Thousands took part in this year’s Lac St. Anne pilgrimage. Photo by Andrew Ehrkamp/Catholic Archdiocese of Edmonton

Pilgrims drawn to sacred shores of Alberta's Lac St. Anne

By  Kristen Curtis, Catholic Register Special
  • July 27, 2017

The annual pilgrimage to the sacred shores of Lac St. Anne in Alberta has been going on for 162 years, but it never gets old.

“It’s a beautiful time and place to be with other Indigenous Catholics…. Every year is special,” said Stephanie Alexis, a member of the Alexis Nakota Sioux Nation and campsite co-ordinator for the pilgrimage to the site that has been the source of countless stories of healing and miracle cures.

“The lake is a healing place. A place to renew and rejuvenate your spirit and soul,” said Alexis.

This year’s gathering at the lake about 80 km west of Edmonton took place July 22-27. More than 9,000 people from near and far camp on the site for the duration of the pilgrimage and up to 30,000 pilgrims attend the week-long events, highlighted by the July 26 feast day of St. Anne, Mother of the Blessed Virgin Mary.

The program includes three daily eucharistic services hosted by local Aboriginal communities.

Lac Ste. Anne has always been considered a sacred site by Aboriginal people. Originally, it was called Wakamne, or God’s Lake, by the Nakota First Nations. The Cree referred to it as Spirit Lake.

A permanent mission was established in 1844 by Fr. Jean-Baptiste Thibault, an Oblate who renamed the site Lac Ste. Anne.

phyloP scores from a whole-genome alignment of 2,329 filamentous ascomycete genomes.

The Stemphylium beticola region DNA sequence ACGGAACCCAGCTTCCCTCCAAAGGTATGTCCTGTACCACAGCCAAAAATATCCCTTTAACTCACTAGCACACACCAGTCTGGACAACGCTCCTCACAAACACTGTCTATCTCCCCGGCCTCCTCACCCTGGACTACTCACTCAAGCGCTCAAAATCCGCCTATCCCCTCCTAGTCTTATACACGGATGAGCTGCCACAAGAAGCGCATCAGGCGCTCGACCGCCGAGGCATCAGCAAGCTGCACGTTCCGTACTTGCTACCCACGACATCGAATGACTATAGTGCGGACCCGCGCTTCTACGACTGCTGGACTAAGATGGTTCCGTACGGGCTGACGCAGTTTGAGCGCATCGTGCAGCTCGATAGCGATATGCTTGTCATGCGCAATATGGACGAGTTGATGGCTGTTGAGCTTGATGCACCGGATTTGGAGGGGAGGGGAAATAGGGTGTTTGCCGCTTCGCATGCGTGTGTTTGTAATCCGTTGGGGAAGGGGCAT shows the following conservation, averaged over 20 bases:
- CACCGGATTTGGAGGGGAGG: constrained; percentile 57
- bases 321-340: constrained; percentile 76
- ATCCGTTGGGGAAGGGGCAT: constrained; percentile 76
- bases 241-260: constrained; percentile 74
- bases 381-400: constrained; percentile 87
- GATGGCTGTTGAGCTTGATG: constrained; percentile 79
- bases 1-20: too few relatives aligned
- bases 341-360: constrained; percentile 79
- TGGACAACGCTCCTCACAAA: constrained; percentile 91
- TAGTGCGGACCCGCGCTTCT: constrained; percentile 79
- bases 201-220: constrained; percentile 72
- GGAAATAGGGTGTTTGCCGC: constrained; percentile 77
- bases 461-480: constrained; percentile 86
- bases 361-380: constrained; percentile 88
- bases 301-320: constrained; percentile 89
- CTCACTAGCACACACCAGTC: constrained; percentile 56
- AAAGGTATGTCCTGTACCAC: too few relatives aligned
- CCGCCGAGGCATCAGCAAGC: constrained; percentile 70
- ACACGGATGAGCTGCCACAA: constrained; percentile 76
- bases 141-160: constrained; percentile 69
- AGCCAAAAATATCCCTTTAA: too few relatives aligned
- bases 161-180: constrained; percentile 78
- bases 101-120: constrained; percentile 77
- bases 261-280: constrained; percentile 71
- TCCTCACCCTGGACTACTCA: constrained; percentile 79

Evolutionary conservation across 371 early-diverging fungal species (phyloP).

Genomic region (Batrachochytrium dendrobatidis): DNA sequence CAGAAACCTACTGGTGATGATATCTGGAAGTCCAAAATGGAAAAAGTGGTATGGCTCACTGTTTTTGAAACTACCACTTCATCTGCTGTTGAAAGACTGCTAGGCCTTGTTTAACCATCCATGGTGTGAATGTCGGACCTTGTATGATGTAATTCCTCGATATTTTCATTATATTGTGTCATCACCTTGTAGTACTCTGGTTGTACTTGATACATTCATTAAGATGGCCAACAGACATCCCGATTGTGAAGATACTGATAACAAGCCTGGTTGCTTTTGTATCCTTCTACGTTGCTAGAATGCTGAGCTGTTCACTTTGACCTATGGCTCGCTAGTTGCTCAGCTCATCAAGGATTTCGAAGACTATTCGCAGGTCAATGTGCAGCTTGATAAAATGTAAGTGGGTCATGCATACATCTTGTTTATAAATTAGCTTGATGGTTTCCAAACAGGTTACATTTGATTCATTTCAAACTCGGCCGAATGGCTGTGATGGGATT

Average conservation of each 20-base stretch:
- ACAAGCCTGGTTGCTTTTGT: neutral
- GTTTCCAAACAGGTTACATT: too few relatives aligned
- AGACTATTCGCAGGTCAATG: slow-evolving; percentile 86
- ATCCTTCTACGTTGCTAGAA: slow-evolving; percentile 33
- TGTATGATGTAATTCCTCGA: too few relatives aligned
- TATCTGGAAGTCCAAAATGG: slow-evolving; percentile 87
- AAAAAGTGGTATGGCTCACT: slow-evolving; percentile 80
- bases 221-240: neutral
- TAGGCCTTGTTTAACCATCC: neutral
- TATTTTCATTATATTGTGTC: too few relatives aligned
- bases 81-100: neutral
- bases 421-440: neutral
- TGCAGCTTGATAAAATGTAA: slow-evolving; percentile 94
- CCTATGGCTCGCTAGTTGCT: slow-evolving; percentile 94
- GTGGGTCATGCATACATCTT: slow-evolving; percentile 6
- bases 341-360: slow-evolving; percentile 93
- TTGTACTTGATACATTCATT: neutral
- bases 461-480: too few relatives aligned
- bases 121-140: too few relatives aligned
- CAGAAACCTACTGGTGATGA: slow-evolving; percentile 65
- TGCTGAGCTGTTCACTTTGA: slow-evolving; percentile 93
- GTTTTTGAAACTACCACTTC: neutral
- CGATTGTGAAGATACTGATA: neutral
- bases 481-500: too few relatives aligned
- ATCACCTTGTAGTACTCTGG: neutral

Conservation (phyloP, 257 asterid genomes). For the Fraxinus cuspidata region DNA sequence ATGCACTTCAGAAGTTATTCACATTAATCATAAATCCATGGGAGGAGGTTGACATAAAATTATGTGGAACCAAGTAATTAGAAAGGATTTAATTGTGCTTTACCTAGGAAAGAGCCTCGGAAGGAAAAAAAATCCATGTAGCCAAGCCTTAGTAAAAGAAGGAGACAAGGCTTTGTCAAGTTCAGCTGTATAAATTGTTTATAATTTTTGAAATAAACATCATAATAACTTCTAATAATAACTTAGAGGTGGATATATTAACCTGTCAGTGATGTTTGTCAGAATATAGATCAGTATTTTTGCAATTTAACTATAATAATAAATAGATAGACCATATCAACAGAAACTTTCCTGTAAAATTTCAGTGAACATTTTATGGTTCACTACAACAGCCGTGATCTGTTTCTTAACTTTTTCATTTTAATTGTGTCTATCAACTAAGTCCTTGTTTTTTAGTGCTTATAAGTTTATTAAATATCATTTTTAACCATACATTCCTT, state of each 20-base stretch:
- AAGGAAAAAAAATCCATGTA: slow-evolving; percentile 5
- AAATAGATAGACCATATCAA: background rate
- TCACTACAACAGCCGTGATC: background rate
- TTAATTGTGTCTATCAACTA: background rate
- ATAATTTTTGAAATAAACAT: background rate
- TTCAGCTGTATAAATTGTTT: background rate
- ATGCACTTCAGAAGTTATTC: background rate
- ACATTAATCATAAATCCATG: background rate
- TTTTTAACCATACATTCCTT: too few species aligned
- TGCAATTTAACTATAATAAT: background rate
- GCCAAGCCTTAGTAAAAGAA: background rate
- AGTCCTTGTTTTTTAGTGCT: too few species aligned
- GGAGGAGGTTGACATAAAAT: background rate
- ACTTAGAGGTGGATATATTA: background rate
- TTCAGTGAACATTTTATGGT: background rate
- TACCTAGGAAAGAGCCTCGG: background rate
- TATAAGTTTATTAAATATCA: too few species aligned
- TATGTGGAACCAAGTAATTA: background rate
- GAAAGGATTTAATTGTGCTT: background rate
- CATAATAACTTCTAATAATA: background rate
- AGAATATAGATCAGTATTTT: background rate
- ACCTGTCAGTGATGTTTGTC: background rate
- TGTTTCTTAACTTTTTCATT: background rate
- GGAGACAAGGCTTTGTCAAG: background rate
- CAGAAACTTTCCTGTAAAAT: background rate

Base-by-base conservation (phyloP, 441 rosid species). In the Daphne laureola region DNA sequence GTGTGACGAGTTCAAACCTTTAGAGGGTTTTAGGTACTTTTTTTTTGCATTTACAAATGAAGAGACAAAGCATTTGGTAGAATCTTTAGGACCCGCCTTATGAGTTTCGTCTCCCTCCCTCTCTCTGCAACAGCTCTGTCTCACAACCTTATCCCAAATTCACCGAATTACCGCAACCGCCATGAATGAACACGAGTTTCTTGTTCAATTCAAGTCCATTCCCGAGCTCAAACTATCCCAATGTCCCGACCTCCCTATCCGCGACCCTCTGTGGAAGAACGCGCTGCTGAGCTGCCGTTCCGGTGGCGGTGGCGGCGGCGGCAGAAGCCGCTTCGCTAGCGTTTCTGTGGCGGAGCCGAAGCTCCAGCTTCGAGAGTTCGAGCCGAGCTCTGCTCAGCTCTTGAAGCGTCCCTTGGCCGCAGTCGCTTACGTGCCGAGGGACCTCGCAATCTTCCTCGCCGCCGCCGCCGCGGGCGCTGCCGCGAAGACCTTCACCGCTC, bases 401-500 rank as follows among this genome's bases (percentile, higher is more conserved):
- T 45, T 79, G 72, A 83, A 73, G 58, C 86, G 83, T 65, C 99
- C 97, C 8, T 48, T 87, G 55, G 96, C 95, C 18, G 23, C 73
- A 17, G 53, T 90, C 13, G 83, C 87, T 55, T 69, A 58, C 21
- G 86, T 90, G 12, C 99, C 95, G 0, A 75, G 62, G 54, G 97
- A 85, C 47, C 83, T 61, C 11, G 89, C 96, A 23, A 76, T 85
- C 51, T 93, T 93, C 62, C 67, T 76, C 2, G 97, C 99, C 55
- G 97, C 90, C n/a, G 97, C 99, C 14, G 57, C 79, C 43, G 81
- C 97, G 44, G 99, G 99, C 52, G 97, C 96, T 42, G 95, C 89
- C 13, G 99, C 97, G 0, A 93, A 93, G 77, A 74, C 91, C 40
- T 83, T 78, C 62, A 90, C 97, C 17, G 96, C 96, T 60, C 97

In 1889, the first annual pilgrimage was arranged by Fr. Joseph Lestanc, who was inspired by a visit to the St. Anne d’Aurey shrine in Brittany, France. In 2000, the Oblates proposed a partnership with the Aboriginal people to own, direct and operate the Lac Ste. Anne Pilgrimage under the LSA trust.

Fr. Garry LaBoucane, the pilgrimage’s spiritual director and a member of the Métis Nation of Alberta, took his first dip into the healing waters of the lake when he was just 10 months old. He was sick with the skin condition eczema at the time, he said, and his parents brought him to the lake for healing, with positive results.

His extended family has been attending the pilgrimage for generations — “since the days of horses and buggies,” he says.

LaBoucane says pilgrims to the lake will pray all day long.

“They spend their (summer) holidays in prayer. It’s quite a miracle, really,” he said.

Alexis has been involved with the pilgrimage for her entire life. “We have a tradition to walk and pray to the pilgrimage grounds from our reserve,” she said. “It’s a form of penance that our ancestors passed down to us.”

Visitors arrive on foot, by car, in RVs, or even on horseback. It’s an opportunity for Aboriginal and non-Aboriginal Catholics to gather together united by faith, even if the reasons for making the trek can vary greatly.

“Some of us come for healing and ask our Father for the grace to rejuvenate our soul,” said Alexis. “We come for penance and thanksgiving. We visit with our grandmother St. Anne and pray with her.

“In our Indigenous culture, grandmothers are our greatest teachers. Our grandmother St. Anne watches over us and she helps many come to know her grandson Jesus. I believe her spirit and love for her grandson attracts many. There’s a statue of her before the shrine and it just touches my heart to see her there and people going there non-stop to pray and honour her with rosaries and flowers.”

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